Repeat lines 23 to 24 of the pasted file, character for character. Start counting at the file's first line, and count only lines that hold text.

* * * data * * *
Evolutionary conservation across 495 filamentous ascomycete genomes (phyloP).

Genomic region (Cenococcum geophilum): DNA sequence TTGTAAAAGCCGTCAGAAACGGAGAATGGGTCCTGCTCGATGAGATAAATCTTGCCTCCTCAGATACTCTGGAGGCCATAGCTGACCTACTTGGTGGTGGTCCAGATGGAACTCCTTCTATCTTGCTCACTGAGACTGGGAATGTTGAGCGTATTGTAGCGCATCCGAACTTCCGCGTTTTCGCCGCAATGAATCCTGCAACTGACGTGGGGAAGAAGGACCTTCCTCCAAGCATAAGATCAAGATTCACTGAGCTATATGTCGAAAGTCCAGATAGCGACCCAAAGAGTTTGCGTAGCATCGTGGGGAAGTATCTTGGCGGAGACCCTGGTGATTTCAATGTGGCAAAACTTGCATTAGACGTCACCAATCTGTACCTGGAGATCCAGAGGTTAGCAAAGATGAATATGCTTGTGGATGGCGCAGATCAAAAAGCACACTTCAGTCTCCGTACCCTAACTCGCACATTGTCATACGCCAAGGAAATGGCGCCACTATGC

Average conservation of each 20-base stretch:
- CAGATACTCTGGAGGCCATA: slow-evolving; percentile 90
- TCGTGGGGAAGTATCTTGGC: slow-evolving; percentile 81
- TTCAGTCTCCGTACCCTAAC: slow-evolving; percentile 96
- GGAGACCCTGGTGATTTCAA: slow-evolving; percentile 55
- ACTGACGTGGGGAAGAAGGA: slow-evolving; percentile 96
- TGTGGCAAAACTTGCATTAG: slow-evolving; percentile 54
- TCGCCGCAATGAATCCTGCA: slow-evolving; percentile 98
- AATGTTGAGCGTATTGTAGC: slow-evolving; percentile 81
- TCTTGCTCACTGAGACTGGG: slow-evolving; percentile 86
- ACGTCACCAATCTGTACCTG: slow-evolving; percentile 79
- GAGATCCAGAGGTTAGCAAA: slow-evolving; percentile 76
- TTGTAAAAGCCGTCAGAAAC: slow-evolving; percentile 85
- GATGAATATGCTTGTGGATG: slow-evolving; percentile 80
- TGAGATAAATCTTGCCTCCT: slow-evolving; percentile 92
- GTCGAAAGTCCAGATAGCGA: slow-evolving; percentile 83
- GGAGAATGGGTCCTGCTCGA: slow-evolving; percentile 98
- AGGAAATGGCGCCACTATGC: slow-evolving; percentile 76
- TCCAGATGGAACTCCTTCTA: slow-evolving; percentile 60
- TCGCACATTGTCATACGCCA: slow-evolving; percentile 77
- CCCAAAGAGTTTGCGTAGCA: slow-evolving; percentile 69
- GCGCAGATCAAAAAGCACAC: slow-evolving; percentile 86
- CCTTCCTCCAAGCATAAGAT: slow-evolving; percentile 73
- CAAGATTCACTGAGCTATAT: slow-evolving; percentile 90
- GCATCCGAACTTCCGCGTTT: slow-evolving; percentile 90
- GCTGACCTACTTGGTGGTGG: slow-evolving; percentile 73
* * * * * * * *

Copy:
- CCCAAAGAGTTTGCGTAGCA: slow-evolving; percentile 69
- GCGCAGATCAAAAAGCACAC: slow-evolving; percentile 86